[Beowulf] OS for 64 bit AMD
Kevin Ball
kball at pathscale.com
Wed Apr 6 14:12:43 EDT 2005
On Wed, 2005-04-06 at 08:36, Joe Landman wrote:
> Richard Walsh wrote:
> >We carry on with
> > it anyway
> > because the implications (all of mathematics) are so useful and
> > interesting.
>
> I suspect that it is a little more rigorous than that. We develop
> formalisms that allow us to test things reductio ad-absurdium to help
> define things better. This allows us to build up rigorous and
> (hopefully) testable hypotheses.
>
> Then again, I like the simplicity of "we do math because it is useful".
>
That math is founded upon such simple axioms is one of the beautiful
and fascinating things about math, and the fact that there actually is
no necessary connection with any sort of reality is what makes it
'pure'. By pure I mean that in mathematics, you can have statements
which you know are true, because all of the underlying assumptions (the
axioms) are a part of the system. Compare this to science, trying to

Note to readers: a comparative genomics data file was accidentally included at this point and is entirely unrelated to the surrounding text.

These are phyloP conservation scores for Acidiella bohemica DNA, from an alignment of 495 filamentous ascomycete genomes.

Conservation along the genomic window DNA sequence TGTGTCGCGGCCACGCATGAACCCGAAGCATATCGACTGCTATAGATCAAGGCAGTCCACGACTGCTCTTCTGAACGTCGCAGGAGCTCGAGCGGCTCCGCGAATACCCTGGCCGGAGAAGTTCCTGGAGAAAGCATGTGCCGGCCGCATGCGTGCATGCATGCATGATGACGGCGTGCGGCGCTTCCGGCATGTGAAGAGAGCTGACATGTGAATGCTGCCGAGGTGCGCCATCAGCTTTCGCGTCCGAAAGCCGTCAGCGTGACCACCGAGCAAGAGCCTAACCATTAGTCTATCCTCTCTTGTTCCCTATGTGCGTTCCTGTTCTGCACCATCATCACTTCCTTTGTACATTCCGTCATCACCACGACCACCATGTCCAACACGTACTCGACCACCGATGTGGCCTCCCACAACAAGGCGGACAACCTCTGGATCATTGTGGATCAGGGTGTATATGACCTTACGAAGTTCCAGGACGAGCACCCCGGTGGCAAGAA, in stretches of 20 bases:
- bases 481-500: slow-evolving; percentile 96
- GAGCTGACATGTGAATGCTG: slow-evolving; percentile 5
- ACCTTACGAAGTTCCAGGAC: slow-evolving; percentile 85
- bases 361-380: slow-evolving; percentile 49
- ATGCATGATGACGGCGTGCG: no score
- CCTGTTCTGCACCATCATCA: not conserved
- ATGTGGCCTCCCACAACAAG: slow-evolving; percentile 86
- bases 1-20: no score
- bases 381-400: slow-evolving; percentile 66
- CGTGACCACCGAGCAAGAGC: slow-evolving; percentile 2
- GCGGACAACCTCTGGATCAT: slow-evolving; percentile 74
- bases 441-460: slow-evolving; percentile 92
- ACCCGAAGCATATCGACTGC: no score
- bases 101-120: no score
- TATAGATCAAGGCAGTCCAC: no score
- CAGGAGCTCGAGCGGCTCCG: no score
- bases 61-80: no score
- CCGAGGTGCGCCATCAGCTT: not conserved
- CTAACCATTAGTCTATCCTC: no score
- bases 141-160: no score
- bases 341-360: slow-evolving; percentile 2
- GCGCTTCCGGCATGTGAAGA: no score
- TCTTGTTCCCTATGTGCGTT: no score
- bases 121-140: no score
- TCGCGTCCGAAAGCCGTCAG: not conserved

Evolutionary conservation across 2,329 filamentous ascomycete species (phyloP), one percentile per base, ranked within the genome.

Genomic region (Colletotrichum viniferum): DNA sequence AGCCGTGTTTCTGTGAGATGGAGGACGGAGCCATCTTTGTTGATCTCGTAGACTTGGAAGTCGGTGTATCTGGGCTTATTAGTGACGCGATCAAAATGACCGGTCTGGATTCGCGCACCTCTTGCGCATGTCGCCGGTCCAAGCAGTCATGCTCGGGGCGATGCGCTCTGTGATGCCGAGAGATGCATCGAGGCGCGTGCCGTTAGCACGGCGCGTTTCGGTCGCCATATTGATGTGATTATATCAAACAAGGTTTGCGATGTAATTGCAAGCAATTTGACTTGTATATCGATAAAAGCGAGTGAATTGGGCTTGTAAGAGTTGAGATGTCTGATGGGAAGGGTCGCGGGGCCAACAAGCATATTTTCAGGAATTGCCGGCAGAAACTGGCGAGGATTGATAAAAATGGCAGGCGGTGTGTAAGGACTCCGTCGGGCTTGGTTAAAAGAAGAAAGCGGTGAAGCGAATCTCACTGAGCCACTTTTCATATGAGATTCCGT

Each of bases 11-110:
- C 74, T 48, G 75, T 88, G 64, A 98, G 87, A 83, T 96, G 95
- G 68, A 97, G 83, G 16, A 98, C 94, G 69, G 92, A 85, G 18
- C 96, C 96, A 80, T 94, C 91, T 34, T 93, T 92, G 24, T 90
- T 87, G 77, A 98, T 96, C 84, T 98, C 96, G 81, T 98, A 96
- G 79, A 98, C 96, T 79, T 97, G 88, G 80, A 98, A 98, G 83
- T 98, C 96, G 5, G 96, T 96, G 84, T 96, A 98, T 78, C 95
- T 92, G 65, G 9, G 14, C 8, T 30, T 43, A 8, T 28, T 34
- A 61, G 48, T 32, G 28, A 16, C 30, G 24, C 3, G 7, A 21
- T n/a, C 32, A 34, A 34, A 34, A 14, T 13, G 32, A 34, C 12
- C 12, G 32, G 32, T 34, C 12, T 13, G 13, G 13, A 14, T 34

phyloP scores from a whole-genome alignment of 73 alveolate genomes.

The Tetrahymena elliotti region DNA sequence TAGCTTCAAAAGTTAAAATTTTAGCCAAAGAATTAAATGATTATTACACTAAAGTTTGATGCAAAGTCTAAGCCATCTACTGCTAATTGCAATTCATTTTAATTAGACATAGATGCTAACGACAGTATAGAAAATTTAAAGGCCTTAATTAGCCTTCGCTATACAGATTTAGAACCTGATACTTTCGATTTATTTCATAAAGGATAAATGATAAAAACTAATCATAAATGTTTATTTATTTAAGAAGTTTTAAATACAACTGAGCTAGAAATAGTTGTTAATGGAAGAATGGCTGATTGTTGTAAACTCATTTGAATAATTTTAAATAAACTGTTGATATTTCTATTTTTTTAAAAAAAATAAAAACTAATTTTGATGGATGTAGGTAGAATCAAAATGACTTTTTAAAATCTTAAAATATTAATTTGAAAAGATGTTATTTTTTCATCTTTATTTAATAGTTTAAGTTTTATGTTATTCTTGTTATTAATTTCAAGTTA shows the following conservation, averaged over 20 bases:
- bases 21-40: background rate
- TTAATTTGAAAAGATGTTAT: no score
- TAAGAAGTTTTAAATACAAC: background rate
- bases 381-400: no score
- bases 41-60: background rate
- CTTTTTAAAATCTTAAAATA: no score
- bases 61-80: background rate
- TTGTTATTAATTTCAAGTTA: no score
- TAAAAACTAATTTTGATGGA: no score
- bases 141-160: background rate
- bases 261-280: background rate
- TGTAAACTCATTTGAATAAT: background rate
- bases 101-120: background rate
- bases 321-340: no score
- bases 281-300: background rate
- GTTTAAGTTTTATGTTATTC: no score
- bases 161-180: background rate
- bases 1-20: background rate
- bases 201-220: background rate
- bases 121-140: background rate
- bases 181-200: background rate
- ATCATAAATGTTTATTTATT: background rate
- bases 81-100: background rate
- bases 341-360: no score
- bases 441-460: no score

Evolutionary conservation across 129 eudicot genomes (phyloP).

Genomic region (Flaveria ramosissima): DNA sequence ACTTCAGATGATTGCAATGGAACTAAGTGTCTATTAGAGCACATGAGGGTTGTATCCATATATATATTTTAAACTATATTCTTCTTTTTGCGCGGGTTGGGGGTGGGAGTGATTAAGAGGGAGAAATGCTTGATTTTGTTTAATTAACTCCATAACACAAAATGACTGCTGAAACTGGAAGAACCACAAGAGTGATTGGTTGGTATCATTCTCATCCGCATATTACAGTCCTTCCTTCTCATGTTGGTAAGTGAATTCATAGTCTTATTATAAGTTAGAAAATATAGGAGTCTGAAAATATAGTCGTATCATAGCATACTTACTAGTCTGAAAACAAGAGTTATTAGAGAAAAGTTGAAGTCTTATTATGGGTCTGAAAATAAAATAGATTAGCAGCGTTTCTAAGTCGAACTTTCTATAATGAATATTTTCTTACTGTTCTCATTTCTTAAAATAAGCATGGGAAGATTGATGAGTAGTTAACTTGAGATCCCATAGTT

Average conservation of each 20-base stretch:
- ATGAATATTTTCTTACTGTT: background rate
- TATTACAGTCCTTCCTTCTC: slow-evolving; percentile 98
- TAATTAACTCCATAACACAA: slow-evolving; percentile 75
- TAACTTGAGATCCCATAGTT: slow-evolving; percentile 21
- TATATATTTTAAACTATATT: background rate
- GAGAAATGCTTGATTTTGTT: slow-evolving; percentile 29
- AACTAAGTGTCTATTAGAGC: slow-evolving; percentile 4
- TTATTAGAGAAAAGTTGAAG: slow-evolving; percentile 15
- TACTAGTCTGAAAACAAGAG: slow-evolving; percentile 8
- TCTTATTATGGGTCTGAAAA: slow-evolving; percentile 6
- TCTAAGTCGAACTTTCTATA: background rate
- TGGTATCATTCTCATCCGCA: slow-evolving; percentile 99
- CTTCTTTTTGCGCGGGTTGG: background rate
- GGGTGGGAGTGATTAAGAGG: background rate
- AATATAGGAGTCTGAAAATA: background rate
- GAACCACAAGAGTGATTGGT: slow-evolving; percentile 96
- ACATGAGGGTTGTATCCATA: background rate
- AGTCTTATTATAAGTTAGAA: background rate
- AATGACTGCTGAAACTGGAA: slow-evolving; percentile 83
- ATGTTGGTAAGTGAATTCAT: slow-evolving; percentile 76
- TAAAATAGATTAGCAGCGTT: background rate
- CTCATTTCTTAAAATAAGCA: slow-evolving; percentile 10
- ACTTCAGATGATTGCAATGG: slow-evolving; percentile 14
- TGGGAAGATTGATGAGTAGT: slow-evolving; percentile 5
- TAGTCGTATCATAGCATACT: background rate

describe something where the underlying assumptions are unknowable, but
we try to model them as best we can.
Math is not testable; if it were, it would be science. Instead we
take a set of arbitrary, or if not completely arbitrary at least
entirely human-made axioms and work through increasingly complex
combinations of and abstractions from them. The idea of proving
something is unique to mathematics, because it is only possible to do
something like a 'proof' if you know all of the underlying assumptions.
Anything else is just a model of something unknowable... in the case of
physics we're getting to a pretty precise model in many cases, but we'll
never be able to go beyond models.
The fact that just about every mathematical construct or theory has
proved useful to someone in describing the actual world is evidence of
something, but whether it is just that people like to use things they
have created know to describe the world (Most languages and artforms
have been used that way too) or something deeper is unclear.
</theoretical ramble>
Kevin Ball
kball at pathscale.com
>
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